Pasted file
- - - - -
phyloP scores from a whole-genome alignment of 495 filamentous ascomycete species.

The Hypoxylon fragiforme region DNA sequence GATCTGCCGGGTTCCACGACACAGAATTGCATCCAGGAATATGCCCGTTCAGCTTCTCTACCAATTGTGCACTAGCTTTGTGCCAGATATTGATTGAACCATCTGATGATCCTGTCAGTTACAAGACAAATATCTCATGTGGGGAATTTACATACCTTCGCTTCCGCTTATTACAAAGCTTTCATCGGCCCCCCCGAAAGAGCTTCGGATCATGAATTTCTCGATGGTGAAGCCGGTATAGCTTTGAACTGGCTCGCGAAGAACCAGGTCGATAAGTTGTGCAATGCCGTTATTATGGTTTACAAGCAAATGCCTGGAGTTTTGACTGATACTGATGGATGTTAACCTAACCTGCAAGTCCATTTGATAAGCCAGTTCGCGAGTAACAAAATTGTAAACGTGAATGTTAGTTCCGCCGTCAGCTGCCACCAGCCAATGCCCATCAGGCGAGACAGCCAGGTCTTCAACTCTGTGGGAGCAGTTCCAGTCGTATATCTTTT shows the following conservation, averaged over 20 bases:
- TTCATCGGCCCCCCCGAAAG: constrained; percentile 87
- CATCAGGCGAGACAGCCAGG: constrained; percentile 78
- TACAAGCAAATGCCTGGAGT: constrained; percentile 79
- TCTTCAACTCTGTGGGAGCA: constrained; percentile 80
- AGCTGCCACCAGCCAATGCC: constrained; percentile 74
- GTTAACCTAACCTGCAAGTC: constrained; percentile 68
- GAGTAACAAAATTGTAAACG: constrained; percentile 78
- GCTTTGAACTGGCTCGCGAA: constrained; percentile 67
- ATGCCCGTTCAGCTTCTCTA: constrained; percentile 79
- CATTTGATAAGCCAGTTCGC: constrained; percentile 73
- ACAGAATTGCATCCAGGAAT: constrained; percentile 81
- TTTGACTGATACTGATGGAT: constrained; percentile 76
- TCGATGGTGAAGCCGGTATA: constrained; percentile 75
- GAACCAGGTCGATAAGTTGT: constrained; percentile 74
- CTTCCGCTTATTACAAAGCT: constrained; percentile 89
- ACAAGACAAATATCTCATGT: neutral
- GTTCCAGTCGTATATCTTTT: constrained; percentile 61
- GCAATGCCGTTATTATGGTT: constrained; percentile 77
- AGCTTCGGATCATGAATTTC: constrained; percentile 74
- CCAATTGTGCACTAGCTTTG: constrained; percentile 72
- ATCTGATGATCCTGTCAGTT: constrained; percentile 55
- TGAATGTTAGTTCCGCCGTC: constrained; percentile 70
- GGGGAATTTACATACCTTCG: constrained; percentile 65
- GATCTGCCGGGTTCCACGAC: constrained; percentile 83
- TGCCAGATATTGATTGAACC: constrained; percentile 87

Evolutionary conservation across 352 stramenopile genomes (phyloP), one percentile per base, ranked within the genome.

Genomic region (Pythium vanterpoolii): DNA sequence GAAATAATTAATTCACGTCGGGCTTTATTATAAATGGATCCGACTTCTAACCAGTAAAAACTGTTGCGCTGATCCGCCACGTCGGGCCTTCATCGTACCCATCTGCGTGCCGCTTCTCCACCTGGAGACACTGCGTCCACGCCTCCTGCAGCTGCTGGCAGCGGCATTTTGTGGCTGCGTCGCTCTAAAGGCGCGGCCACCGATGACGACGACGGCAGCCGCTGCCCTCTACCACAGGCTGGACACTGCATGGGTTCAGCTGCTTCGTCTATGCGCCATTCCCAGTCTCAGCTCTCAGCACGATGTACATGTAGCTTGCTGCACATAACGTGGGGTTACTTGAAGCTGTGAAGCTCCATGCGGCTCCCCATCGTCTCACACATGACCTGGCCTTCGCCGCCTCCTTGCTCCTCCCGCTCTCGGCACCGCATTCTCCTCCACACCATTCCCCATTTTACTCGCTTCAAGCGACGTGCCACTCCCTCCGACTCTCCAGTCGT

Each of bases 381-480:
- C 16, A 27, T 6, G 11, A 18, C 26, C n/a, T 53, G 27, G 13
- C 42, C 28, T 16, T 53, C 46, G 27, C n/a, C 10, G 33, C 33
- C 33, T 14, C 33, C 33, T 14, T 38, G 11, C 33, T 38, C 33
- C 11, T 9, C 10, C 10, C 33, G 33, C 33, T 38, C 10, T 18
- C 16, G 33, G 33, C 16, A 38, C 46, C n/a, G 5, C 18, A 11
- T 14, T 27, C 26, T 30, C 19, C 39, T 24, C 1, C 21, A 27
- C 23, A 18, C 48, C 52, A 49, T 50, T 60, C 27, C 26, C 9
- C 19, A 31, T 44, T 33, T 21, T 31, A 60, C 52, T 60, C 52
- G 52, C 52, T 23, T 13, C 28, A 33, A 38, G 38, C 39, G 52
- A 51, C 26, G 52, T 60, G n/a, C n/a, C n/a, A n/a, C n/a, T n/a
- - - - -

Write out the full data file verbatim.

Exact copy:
phyloP scores from a whole-genome alignment of 495 filamentous ascomycete species.

The Hypoxylon fragiforme region DNA sequence GATCTGCCGGGTTCCACGACACAGAATTGCATCCAGGAATATGCCCGTTCAGCTTCTCTACCAATTGTGCACTAGCTTTGTGCCAGATATTGATTGAACCATCTGATGATCCTGTCAGTTACAAGACAAATATCTCATGTGGGGAATTTACATACCTTCGCTTCCGCTTATTACAAAGCTTTCATCGGCCCCCCCGAAAGAGCTTCGGATCATGAATTTCTCGATGGTGAAGCCGGTATAGCTTTGAACTGGCTCGCGAAGAACCAGGTCGATAAGTTGTGCAATGCCGTTATTATGGTTTACAAGCAAATGCCTGGAGTTTTGACTGATACTGATGGATGTTAACCTAACCTGCAAGTCCATTTGATAAGCCAGTTCGCGAGTAACAAAATTGTAAACGTGAATGTTAGTTCCGCCGTCAGCTGCCACCAGCCAATGCCCATCAGGCGAGACAGCCAGGTCTTCAACTCTGTGGGAGCAGTTCCAGTCGTATATCTTTT shows the following conservation, averaged over 20 bases:
- TTCATCGGCCCCCCCGAAAG: constrained; percentile 87
- CATCAGGCGAGACAGCCAGG: constrained; percentile 78
- TACAAGCAAATGCCTGGAGT: constrained; percentile 79
- TCTTCAACTCTGTGGGAGCA: constrained; percentile 80
- AGCTGCCACCAGCCAATGCC: constrained; percentile 74
- GTTAACCTAACCTGCAAGTC: constrained; percentile 68
- GAGTAACAAAATTGTAAACG: constrained; percentile 78
- GCTTTGAACTGGCTCGCGAA: constrained; percentile 67
- ATGCCCGTTCAGCTTCTCTA: constrained; percentile 79
- CATTTGATAAGCCAGTTCGC: constrained; percentile 73
- ACAGAATTGCATCCAGGAAT: constrained; percentile 81
- TTTGACTGATACTGATGGAT: constrained; percentile 76
- TCGATGGTGAAGCCGGTATA: constrained; percentile 75
- GAACCAGGTCGATAAGTTGT: constrained; percentile 74
- CTTCCGCTTATTACAAAGCT: constrained; percentile 89
- ACAAGACAAATATCTCATGT: neutral
- GTTCCAGTCGTATATCTTTT: constrained; percentile 61
- GCAATGCCGTTATTATGGTT: constrained; percentile 77
- AGCTTCGGATCATGAATTTC: constrained; percentile 74
- CCAATTGTGCACTAGCTTTG: constrained; percentile 72
- ATCTGATGATCCTGTCAGTT: constrained; percentile 55
- TGAATGTTAGTTCCGCCGTC: constrained; percentile 70
- GGGGAATTTACATACCTTCG: constrained; percentile 65
- GATCTGCCGGGTTCCACGAC: constrained; percentile 83
- TGCCAGATATTGATTGAACC: constrained; percentile 87

Evolutionary conservation across 352 stramenopile genomes (phyloP), one percentile per base, ranked within the genome.

Genomic region (Pythium vanterpoolii): DNA sequence GAAATAATTAATTCACGTCGGGCTTTATTATAAATGGATCCGACTTCTAACCAGTAAAAACTGTTGCGCTGATCCGCCACGTCGGGCCTTCATCGTACCCATCTGCGTGCCGCTTCTCCACCTGGAGACACTGCGTCCACGCCTCCTGCAGCTGCTGGCAGCGGCATTTTGTGGCTGCGTCGCTCTAAAGGCGCGGCCACCGATGACGACGACGGCAGCCGCTGCCCTCTACCACAGGCTGGACACTGCATGGGTTCAGCTGCTTCGTCTATGCGCCATTCCCAGTCTCAGCTCTCAGCACGATGTACATGTAGCTTGCTGCACATAACGTGGGGTTACTTGAAGCTGTGAAGCTCCATGCGGCTCCCCATCGTCTCACACATGACCTGGCCTTCGCCGCCTCCTTGCTCCTCCCGCTCTCGGCACCGCATTCTCCTCCACACCATTCCCCATTTTACTCGCTTCAAGCGACGTGCCACTCCCTCCGACTCTCCAGTCGT

Each of bases 381-480:
- C 16, A 27, T 6, G 11, A 18, C 26, C n/a, T 53, G 27, G 13
- C 42, C 28, T 16, T 53, C 46, G 27, C n/a, C 10, G 33, C 33
- C 33, T 14, C 33, C 33, T 14, T 38, G 11, C 33, T 38, C 33
- C 11, T 9, C 10, C 10, C 33, G 33, C 33, T 38, C 10, T 18
- C 16, G 33, G 33, C 16, A 38, C 46, C n/a, G 5, C 18, A 11
- T 14, T 27, C 26, T 30, C 19, C 39, T 24, C 1, C 21, A 27
- C 23, A 18, C 48, C 52, A 49, T 50, T 60, C 27, C 26, C 9
- C 19, A 31, T 44, T 33, T 21, T 31, A 60, C 52, T 60, C 52
- G 52, C 52, T 23, T 13, C 28, A 33, A 38, G 38, C 39, G 52
- A 51, C 26, G 52, T 60, G n/a, C n/a, C n/a, A n/a, C n/a, T n/a